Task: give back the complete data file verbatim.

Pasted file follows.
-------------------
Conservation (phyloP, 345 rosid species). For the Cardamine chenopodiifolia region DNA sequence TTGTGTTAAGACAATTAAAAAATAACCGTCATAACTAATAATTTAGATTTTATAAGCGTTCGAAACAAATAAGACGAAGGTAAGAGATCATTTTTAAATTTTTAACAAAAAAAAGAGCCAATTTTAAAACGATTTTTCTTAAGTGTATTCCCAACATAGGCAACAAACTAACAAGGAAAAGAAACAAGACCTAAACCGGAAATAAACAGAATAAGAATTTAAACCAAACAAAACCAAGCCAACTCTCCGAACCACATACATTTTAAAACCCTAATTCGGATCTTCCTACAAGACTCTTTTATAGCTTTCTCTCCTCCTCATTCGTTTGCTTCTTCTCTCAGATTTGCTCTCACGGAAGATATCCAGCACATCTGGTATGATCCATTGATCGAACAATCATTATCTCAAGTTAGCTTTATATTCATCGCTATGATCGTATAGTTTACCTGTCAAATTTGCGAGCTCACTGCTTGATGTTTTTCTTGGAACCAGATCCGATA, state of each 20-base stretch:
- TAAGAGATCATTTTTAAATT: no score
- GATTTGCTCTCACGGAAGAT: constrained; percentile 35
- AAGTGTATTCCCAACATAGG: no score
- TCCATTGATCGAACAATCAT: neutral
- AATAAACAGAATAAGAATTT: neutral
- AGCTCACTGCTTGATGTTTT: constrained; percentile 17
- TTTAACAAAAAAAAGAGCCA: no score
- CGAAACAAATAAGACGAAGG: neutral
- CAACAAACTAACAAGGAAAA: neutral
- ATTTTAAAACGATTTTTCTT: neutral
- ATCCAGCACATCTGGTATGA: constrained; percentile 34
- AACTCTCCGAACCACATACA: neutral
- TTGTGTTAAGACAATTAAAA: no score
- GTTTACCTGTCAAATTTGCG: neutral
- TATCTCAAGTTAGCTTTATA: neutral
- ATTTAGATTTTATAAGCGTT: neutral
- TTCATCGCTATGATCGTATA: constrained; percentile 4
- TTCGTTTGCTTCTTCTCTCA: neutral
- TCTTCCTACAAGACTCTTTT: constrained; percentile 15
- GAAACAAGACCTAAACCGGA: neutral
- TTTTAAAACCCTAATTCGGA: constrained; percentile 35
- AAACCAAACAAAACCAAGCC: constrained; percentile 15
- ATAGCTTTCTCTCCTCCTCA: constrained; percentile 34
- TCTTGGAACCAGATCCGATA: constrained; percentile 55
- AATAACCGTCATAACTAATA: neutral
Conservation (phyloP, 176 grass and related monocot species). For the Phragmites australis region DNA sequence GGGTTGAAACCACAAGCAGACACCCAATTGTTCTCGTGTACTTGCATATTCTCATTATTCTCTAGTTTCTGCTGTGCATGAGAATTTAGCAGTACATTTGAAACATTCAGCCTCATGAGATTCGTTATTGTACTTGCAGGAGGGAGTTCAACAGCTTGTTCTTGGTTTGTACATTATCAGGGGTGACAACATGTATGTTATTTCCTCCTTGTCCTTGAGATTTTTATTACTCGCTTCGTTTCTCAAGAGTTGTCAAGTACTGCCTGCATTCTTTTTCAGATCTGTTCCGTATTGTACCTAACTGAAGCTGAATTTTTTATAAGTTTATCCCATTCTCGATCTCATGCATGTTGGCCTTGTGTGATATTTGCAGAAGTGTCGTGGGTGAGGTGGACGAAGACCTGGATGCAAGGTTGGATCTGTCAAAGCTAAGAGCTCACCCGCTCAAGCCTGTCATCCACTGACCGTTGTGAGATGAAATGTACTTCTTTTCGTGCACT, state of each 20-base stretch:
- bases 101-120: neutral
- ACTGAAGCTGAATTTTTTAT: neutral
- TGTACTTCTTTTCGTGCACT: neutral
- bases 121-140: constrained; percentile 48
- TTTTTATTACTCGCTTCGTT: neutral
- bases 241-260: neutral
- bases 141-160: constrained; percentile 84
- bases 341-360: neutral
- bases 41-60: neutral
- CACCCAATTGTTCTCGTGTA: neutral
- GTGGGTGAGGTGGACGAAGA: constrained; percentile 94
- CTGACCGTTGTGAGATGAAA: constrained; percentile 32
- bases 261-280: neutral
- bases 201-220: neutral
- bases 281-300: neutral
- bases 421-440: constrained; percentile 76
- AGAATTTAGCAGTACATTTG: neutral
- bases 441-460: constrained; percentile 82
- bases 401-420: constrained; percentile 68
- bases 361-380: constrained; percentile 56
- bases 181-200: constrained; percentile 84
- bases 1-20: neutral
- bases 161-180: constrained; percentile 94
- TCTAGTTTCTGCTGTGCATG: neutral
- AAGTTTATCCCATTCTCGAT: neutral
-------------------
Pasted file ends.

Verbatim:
Conservation (phyloP, 345 rosid species). For the Cardamine chenopodiifolia region DNA sequence TTGTGTTAAGACAATTAAAAAATAACCGTCATAACTAATAATTTAGATTTTATAAGCGTTCGAAACAAATAAGACGAAGGTAAGAGATCATTTTTAAATTTTTAACAAAAAAAAGAGCCAATTTTAAAACGATTTTTCTTAAGTGTATTCCCAACATAGGCAACAAACTAACAAGGAAAAGAAACAAGACCTAAACCGGAAATAAACAGAATAAGAATTTAAACCAAACAAAACCAAGCCAACTCTCCGAACCACATACATTTTAAAACCCTAATTCGGATCTTCCTACAAGACTCTTTTATAGCTTTCTCTCCTCCTCATTCGTTTGCTTCTTCTCTCAGATTTGCTCTCACGGAAGATATCCAGCACATCTGGTATGATCCATTGATCGAACAATCATTATCTCAAGTTAGCTTTATATTCATCGCTATGATCGTATAGTTTACCTGTCAAATTTGCGAGCTCACTGCTTGATGTTTTTCTTGGAACCAGATCCGATA, state of each 20-base stretch:
- TAAGAGATCATTTTTAAATT: no score
- GATTTGCTCTCACGGAAGAT: constrained; percentile 35
- AAGTGTATTCCCAACATAGG: no score
- TCCATTGATCGAACAATCAT: neutral
- AATAAACAGAATAAGAATTT: neutral
- AGCTCACTGCTTGATGTTTT: constrained; percentile 17
- TTTAACAAAAAAAAGAGCCA: no score
- CGAAACAAATAAGACGAAGG: neutral
- CAACAAACTAACAAGGAAAA: neutral
- ATTTTAAAACGATTTTTCTT: neutral
- ATCCAGCACATCTGGTATGA: constrained; percentile 34
- AACTCTCCGAACCACATACA: neutral
- TTGTGTTAAGACAATTAAAA: no score
- GTTTACCTGTCAAATTTGCG: neutral
- TATCTCAAGTTAGCTTTATA: neutral
- ATTTAGATTTTATAAGCGTT: neutral
- TTCATCGCTATGATCGTATA: constrained; percentile 4
- TTCGTTTGCTTCTTCTCTCA: neutral
- TCTTCCTACAAGACTCTTTT: constrained; percentile 15
- GAAACAAGACCTAAACCGGA: neutral
- TTTTAAAACCCTAATTCGGA: constrained; percentile 35
- AAACCAAACAAAACCAAGCC: constrained; percentile 15
- ATAGCTTTCTCTCCTCCTCA: constrained; percentile 34
- TCTTGGAACCAGATCCGATA: constrained; percentile 55
- AATAACCGTCATAACTAATA: neutral
Conservation (phyloP, 176 grass and related monocot species). For the Phragmites australis region DNA sequence GGGTTGAAACCACAAGCAGACACCCAATTGTTCTCGTGTACTTGCATATTCTCATTATTCTCTAGTTTCTGCTGTGCATGAGAATTTAGCAGTACATTTGAAACATTCAGCCTCATGAGATTCGTTATTGTACTTGCAGGAGGGAGTTCAACAGCTTGTTCTTGGTTTGTACATTATCAGGGGTGACAACATGTATGTTATTTCCTCCTTGTCCTTGAGATTTTTATTACTCGCTTCGTTTCTCAAGAGTTGTCAAGTACTGCCTGCATTCTTTTTCAGATCTGTTCCGTATTGTACCTAACTGAAGCTGAATTTTTTATAAGTTTATCCCATTCTCGATCTCATGCATGTTGGCCTTGTGTGATATTTGCAGAAGTGTCGTGGGTGAGGTGGACGAAGACCTGGATGCAAGGTTGGATCTGTCAAAGCTAAGAGCTCACCCGCTCAAGCCTGTCATCCACTGACCGTTGTGAGATGAAATGTACTTCTTTTCGTGCACT, state of each 20-base stretch:
- bases 101-120: neutral
- ACTGAAGCTGAATTTTTTAT: neutral
- TGTACTTCTTTTCGTGCACT: neutral
- bases 121-140: constrained; percentile 48
- TTTTTATTACTCGCTTCGTT: neutral
- bases 241-260: neutral
- bases 141-160: constrained; percentile 84
- bases 341-360: neutral
- bases 41-60: neutral
- CACCCAATTGTTCTCGTGTA: neutral
- GTGGGTGAGGTGGACGAAGA: constrained; percentile 94
- CTGACCGTTGTGAGATGAAA: constrained; percentile 32
- bases 261-280: neutral
- bases 201-220: neutral
- bases 281-300: neutral
- bases 421-440: constrained; percentile 76
- AGAATTTAGCAGTACATTTG: neutral
- bases 441-460: constrained; percentile 82
- bases 401-420: constrained; percentile 68
- bases 361-380: constrained; percentile 56
- bases 181-200: constrained; percentile 84
- bases 1-20: neutral
- bases 161-180: constrained; percentile 94
- TCTAGTTTCTGCTGTGCATG: neutral
- AAGTTTATCCCATTCTCGAT: neutral